“Hate speech is not free speech” is a common refrain in debates over the protections and limitations of the First Amendment. Most hate speech, however, is decidedly protected by the First Amendment and the Supreme Court’s past verdicts. In order for hate speech to be unprotected by the Constitution, the speech must be accompanied by a “true threat.” The definition of a true threat was established in the 1969 Supreme Court decision of Watts v. United States, in which an 18-year old student made — what some claimed — was a threat against President Lyndon B. Johnson at a political rally. The Supreme Court declared that this student’s statement was in fact just a crude political hyperbole to express opposition against the President and not a legitimate threat that would have been realistically carried out. In most cases, the Supreme Court has allowed hate speech to remain protected under the First Amendment as long as it is not paired with a true threat.
However, hate crimes have risen exponentially in recent years, which many have attributed to President Trump’s bigoted comments and past encouragement of violence. These threats have become a disturbing new normal for the United States and ought to be reined in. One approach to curb this incitement is the implementation of laws that limit hate speech, as has been done in European countries. There is always the risk, however, that limitations on speech may be manipulated to suppress the voice of the people. Instead of proactively legislating speech, the definition of a true threat ought to be expanded to include aggressive hate speech.
There is no denying that President Trump has awakened a bigoted beast that the many Americans thought no longer existed (though targeted minorities have remained intimately aware of the hate America still harbors). President Trump has verbally attacked multiple groups and advocated for violence against his opposition at the hands of his supporters. He has generalized Mexicans immigrants as “criminals and rapists,” painting the entire community as a source of danger and misery for Americans. He has talked to his base about harming protesters, suggesting “punching them” or “roughing them up,” ultimately advocating for the forceful suppression of any who oppose him. While the targeting and killing of individuals based on their identity happened before the 2016 election, it is likely that such rhetoric has contributed to an increase in hate crimes.
While Watts v. United States deems political hyperbole to not be a true threat, the comments of President Trump and his followers often are realistic threats. Watts said that if drafted, he would use his gun on President Lyndon B. Johnson. While this statement is violent in language, the defendant never intended to do so and he also admitted he would not be drafted as well. In this scenario, Watts was not advocating for the assassination of a U.S. president, but rather expressing opposition to violent foreign wars ordered by leaders who would never feel the consequences of the bloodshed they create. While crude, this political message was never serious and never inspired other acts of violence.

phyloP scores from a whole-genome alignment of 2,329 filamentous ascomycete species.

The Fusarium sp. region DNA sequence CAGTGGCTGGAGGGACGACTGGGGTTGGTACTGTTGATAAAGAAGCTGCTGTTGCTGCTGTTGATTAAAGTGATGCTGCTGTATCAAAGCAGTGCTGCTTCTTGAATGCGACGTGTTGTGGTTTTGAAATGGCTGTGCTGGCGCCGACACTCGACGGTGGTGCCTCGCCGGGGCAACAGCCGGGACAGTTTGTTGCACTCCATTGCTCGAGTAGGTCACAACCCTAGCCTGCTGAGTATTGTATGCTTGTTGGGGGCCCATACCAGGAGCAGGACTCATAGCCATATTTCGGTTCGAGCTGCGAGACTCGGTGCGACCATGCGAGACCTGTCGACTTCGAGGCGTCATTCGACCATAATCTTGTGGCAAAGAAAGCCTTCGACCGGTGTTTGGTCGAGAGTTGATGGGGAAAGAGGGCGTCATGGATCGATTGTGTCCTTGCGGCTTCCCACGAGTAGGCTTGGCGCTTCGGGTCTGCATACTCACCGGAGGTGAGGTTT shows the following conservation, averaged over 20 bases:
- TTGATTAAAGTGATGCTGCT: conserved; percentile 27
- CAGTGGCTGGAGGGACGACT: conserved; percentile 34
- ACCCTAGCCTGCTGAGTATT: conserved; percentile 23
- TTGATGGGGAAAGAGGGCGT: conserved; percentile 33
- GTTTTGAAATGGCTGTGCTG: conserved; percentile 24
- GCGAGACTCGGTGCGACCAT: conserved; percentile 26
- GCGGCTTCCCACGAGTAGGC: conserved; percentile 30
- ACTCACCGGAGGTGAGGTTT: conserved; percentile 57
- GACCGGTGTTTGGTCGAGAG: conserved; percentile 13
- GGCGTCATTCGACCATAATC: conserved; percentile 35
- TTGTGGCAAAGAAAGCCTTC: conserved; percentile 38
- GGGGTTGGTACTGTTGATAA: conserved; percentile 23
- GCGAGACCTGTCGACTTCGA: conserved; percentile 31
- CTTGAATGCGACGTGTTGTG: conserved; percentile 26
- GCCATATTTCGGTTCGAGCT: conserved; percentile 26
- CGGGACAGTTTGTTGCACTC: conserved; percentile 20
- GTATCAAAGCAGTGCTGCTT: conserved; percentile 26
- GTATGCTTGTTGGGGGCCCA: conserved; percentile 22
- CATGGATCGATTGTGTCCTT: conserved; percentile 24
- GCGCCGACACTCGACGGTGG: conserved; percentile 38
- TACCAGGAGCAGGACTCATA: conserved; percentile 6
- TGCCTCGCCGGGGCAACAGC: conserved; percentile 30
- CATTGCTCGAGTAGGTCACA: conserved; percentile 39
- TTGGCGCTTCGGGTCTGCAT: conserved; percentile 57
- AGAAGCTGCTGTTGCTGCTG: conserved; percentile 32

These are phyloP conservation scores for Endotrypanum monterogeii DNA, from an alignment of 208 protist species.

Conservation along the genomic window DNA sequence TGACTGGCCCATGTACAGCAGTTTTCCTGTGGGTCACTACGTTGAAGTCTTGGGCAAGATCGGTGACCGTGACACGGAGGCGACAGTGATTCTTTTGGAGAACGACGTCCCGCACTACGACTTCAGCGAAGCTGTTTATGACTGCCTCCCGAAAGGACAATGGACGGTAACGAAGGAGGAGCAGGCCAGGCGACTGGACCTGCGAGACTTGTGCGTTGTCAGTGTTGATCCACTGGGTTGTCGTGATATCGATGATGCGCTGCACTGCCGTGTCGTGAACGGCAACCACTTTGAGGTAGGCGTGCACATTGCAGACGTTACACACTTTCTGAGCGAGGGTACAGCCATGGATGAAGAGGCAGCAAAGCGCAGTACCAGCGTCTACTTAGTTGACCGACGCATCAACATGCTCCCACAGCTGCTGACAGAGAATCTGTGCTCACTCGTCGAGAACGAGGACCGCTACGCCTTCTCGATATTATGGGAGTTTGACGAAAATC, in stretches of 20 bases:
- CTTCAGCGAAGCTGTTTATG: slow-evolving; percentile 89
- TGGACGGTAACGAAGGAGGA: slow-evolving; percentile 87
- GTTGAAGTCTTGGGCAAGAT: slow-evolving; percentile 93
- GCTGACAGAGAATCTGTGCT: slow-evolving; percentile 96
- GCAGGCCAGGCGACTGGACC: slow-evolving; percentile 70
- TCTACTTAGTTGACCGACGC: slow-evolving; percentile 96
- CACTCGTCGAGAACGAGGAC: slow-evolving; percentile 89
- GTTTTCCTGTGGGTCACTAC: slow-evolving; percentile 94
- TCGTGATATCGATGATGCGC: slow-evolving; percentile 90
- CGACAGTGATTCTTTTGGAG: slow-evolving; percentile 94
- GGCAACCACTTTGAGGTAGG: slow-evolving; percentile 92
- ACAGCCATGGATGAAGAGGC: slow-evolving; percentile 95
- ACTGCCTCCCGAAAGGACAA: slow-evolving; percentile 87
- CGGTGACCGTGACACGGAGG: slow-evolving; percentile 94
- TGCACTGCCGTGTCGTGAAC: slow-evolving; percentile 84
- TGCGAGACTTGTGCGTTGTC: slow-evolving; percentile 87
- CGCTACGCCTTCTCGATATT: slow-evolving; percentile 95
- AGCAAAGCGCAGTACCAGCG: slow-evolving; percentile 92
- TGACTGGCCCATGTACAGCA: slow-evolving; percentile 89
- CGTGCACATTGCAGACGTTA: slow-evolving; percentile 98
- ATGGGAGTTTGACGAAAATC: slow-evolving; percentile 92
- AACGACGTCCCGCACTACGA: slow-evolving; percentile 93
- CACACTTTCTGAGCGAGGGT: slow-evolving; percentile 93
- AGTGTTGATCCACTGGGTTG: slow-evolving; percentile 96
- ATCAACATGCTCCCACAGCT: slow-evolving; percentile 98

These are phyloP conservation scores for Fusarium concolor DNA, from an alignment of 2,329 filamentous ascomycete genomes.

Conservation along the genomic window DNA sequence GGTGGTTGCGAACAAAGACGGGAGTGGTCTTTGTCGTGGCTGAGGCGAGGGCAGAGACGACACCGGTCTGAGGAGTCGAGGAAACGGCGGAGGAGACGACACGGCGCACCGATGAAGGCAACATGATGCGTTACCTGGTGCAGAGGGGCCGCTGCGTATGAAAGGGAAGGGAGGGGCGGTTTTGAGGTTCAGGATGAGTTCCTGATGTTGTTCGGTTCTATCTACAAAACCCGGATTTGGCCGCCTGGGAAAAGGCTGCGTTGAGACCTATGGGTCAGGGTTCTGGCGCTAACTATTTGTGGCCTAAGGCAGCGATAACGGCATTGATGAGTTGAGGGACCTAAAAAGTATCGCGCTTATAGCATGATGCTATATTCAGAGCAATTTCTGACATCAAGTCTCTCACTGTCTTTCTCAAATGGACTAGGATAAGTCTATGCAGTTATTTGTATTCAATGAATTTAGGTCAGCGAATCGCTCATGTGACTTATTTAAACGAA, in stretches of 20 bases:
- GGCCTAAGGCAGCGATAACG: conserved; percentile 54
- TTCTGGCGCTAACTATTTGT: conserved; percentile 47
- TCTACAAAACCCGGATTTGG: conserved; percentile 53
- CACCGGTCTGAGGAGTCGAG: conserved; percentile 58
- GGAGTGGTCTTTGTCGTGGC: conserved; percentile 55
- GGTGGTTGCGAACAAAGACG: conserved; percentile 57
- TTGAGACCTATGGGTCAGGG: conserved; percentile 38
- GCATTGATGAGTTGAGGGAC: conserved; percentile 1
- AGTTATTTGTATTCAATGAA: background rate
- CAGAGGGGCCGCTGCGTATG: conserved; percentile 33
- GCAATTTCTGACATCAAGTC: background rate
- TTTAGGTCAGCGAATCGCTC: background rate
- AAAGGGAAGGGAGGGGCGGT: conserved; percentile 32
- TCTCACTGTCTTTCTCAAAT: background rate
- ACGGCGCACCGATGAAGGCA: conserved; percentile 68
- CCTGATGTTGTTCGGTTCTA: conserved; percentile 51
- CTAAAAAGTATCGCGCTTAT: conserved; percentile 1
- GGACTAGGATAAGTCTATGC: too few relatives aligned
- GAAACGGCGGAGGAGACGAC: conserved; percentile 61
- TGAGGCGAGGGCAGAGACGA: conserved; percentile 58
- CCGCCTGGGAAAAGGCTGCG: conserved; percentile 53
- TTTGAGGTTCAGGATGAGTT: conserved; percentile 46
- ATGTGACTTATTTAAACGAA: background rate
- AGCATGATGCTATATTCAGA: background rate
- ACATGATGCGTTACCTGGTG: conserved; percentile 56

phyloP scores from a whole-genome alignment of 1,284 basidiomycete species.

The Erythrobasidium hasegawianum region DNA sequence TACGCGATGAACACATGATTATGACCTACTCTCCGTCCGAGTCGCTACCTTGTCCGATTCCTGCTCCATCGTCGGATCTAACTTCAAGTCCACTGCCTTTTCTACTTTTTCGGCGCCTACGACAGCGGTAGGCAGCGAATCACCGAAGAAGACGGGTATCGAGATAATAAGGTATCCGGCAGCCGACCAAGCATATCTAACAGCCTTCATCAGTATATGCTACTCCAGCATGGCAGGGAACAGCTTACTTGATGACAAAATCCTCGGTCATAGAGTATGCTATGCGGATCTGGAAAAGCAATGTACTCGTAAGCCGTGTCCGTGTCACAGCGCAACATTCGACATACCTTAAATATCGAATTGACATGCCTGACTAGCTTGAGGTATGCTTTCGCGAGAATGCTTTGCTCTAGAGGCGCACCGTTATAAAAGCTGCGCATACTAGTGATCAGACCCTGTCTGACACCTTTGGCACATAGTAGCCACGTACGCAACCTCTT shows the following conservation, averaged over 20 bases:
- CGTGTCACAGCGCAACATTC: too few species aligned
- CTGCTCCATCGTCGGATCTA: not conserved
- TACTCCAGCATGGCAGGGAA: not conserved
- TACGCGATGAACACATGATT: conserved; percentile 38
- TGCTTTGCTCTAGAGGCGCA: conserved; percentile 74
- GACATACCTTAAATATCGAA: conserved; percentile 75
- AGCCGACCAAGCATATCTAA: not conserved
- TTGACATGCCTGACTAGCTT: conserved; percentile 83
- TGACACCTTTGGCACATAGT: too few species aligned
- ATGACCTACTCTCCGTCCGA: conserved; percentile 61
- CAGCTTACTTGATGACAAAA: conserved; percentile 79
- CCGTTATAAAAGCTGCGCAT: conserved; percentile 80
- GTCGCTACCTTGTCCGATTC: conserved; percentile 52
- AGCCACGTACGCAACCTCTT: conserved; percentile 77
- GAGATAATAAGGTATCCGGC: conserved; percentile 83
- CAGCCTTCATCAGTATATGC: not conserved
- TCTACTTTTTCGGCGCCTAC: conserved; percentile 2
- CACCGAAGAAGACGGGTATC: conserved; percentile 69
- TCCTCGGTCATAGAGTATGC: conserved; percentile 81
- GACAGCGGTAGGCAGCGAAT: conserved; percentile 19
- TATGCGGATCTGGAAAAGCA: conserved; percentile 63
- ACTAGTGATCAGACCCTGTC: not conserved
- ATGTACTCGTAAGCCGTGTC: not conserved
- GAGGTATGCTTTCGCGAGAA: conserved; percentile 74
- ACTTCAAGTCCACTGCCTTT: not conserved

But the vile hate speech of today is not like Watts’s speech. Today, accusing immigrants of being dirty, diseased criminals is considered to be “discussion” about immigration reform. Aggressively berating a person for their race is seen as “telling it how it is.” Americans have been accused of “disloyalty” to their religious beliefs, which has escalated to being singled out and threatened. These are not mere political opinions. They are intertwined with assaults on American citizens.
While it is increasingly argued that hateful comments are not true threats but rather political statements, they are not mere insults or abstract fears. They result in real, predictable violence. A man in Portland, Oregon, who stabbed two people on a train, shouted “free speech or die” in his court appearance as he cited his stabbing as justified under the First Amendment. Just moments before the recent shooting in El Paso, TX, a manifesto was published online. Under the First Amendment, this manifesto would be protected even though it resulted in violence. After the Tree of Life shooting in Pittsburg, anti-Semitic Google searches spiked dramatically, and the resulting fear within the American-Jewish community has caused some to decide to not display a Menorah during Hanukkah.
“Speech” such as these examples are true threats to many and it inspires similar comments and violence in others. It is clear how this language affects targeted communities. It diminishes their sense of safety and their participation in society. This speech has the potential to create a true threat and those who engage in such “technically legal” speech that fosters violence should not be unequivocally protected by the First Amendment.